As expected, Pearl was the focus of the majority of the charges brought against the basketball program.
The Vols' sixth-year head coach is accused of impermissible contact with prospective student-athletes during an unofficial visit, acting contrary to the principles of ethical conduct, failure to promote an atmosphere of compliance and failure to monitor the activities regarding compliance of all assistant coaches within the program, along with the charge of impermissible contact with a prospective student-athlete at his high school.
Jones also was accused of impermissible contact with a prospective student-athlete at his high school, while Jones, Forbes and Shay also were charged with failure "to provide full and complete information" relevant to the investigation.
"The receipt of today's notice brings us one step closer to a final resolution in this matter," Pearl said in the statement. "Throughout this process, we have recognized that we made significant mistakes, and we look forward to concluding this matter with the NCAA."
Pearl already has received a pay cut of $1.5 million over a five-year span and has been prohibited from participating in off-campus recruiting for a year, and he was suspended for Tennessee's first eight Southeastern Conference games this season by league commissioner Mike Slive.
His assistants also had their salaries reduced and were banned from off-campus recruiting for periods varying from three months to a year.
"The penalties imposed on our program to date have been severe, but I want to commend our student-athletes and staff for staying focused and working through these potential distractions," Pearl said. "The support of our fans and administration has been amazing and appreciated by me and my entire family, and reminds me every day why I have the best job in the nation. I appreciate the opportunity to serve the University of Tennessee, and everyone in our basketball program is focused on finding ways to improve every day."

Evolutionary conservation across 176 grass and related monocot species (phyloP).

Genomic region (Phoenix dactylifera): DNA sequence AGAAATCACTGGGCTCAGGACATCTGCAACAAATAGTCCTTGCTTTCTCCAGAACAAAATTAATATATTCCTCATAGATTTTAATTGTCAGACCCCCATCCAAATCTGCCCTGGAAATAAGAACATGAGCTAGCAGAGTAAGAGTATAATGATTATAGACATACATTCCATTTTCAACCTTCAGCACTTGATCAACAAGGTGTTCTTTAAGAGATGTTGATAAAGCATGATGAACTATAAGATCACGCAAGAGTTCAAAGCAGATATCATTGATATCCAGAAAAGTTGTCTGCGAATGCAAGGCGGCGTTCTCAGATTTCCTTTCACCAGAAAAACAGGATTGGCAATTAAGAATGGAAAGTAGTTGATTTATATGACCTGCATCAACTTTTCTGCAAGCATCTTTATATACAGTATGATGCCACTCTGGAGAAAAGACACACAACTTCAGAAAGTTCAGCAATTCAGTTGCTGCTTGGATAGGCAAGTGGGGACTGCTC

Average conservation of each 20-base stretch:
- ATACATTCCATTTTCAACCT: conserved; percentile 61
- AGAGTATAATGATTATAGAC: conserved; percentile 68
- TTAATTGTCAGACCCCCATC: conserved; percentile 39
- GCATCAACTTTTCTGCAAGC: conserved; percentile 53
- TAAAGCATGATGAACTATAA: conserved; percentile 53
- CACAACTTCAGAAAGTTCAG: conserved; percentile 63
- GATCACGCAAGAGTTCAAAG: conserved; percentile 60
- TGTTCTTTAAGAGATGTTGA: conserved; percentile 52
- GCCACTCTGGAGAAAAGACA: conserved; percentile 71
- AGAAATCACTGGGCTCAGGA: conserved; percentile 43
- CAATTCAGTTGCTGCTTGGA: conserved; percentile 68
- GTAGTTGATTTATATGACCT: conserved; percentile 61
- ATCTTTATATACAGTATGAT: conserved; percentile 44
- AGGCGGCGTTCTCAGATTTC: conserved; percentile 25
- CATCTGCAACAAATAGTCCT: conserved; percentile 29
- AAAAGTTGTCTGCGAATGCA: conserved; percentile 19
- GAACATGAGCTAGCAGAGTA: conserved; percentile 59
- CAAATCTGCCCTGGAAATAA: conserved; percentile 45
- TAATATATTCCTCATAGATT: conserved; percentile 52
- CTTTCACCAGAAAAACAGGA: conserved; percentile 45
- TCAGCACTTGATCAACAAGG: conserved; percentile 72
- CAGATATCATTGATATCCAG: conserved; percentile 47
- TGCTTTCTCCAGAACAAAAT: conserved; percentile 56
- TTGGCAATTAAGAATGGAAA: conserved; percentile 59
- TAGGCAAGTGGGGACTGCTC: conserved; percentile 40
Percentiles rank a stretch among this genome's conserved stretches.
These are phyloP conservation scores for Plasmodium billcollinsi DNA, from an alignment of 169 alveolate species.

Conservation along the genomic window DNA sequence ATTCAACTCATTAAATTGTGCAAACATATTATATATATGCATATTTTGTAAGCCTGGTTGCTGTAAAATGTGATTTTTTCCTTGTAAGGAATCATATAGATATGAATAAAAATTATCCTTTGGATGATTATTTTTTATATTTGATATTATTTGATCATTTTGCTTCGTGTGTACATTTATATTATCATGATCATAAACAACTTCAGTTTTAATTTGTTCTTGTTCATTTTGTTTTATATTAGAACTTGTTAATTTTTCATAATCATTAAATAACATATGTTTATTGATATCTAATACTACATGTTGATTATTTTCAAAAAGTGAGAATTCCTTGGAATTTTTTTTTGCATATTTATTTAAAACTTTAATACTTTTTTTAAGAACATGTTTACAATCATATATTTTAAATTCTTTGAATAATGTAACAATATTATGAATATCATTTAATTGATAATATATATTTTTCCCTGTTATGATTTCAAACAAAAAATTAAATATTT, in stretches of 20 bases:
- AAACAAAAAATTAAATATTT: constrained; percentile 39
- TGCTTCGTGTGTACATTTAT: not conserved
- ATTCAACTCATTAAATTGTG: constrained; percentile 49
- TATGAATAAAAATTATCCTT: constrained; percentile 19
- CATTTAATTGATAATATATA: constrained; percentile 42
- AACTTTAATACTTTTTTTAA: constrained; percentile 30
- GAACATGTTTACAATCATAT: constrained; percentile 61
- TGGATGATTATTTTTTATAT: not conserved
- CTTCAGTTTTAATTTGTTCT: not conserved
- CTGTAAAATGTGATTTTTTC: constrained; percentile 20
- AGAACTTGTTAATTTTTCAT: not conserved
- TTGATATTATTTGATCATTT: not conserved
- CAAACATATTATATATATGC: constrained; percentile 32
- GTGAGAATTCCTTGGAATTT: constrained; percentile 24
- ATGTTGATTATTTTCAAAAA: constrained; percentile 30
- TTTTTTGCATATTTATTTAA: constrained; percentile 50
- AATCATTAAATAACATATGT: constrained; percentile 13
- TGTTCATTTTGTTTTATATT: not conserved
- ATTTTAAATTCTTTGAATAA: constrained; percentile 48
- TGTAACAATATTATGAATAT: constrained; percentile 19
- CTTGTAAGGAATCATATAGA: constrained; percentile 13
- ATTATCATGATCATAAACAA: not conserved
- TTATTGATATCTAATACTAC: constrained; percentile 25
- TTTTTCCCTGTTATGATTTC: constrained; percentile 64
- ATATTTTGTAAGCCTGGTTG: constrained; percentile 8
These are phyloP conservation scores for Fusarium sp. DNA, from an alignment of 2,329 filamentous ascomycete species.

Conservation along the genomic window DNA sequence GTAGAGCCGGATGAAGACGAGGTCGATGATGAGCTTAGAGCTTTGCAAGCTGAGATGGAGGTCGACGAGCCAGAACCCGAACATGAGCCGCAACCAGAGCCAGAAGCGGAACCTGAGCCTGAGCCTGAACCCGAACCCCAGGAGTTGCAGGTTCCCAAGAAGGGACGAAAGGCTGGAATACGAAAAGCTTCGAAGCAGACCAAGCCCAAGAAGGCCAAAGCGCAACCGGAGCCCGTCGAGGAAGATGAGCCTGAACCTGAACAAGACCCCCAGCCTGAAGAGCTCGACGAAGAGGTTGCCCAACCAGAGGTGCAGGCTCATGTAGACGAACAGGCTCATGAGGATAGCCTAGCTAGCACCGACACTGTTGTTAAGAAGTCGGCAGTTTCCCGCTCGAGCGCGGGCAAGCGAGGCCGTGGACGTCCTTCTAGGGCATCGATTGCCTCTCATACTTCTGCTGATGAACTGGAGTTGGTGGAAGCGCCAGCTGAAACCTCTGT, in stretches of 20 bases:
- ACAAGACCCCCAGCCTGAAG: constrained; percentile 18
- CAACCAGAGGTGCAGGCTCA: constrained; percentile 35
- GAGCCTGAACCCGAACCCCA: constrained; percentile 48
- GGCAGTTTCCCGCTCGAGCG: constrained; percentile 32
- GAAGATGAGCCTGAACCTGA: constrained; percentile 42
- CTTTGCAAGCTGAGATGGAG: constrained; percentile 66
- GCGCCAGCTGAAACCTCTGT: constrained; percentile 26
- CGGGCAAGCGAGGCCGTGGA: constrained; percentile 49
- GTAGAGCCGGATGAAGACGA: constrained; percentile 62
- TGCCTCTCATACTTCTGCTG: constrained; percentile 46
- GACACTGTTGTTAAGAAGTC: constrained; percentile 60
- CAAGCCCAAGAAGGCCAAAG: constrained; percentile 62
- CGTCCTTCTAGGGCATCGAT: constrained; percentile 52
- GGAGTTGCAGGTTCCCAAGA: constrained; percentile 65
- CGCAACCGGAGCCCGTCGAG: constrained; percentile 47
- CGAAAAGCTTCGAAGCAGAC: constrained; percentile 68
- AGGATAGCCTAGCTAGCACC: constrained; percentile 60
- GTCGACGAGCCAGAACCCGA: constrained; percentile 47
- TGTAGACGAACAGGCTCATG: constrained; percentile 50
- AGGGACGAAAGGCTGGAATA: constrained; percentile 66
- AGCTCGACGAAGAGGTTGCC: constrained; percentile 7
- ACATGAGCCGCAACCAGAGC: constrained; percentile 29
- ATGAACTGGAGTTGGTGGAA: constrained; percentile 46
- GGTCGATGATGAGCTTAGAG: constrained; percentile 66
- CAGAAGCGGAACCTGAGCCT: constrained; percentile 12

Former members of the football coaching staff were accused of making 16 impermissible phone calls to prospective student-athletes from Jan. 3-9, 2010 — just days before Kiffin left for Southern California and took several of his assistants with him.
Kiffin is charged with failure to promote an atmosphere of compliance within the football program, failure to monitor the activities regarding compliance of several assistant coaches and permitting a football recruiting intern to make impermissible contact with high school staff during a recruiting visit.
Former UT quarterbacks coach David Reaves, who is Kiffin's brother-in-law, also faces allegations relating to impermissible contacts with prospective student-athletes. Reaves is now New Mexico's offensive coordinator and quarterbacks coach.
"Any allegation from the NCAA is a serious matter for us, and we will address these issues in a timely manner," said Cheek, who became Tennessee's chancellor on Feb. 1, 2009. "As an institution, we have been proactive in dealing with these allegations, and we will continue to cooperate fully with the NCAA."